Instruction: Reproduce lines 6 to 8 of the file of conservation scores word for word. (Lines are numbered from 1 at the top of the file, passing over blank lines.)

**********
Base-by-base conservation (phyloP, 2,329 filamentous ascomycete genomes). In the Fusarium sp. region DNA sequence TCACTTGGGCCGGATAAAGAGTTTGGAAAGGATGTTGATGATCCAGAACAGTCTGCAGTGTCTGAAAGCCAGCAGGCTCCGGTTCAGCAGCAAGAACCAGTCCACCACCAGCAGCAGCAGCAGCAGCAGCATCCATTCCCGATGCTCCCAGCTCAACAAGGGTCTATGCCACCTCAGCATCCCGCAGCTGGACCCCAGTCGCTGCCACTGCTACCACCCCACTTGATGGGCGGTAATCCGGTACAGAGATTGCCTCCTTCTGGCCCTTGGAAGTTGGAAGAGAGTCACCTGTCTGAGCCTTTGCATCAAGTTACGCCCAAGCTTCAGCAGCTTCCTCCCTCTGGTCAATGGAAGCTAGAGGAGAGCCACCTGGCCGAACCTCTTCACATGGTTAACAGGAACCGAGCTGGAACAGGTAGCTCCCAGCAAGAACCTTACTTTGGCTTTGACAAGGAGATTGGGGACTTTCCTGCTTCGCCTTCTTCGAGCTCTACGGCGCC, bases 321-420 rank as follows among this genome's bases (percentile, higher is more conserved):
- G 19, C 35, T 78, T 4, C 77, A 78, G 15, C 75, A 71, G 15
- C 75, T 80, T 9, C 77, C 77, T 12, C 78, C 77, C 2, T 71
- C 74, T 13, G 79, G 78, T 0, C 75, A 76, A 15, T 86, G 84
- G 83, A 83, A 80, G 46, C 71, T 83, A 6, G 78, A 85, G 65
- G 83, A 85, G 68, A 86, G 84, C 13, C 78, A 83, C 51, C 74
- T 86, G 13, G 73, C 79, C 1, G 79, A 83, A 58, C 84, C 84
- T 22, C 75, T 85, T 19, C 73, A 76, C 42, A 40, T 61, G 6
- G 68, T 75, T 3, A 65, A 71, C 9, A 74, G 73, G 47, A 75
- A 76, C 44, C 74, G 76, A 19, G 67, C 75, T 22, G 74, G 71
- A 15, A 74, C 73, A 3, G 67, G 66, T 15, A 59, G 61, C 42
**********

- G 83, A 85, G 68, A 86, G 84, C 13, C 78, A 83, C 51, C 74
- T 86, G 13, G 73, C 79, C 1, G 79, A 83, A 58, C 84, C 84
- T 22, C 75, T 85, T 19, C 73, A 76, C 42, A 40, T 61, G 6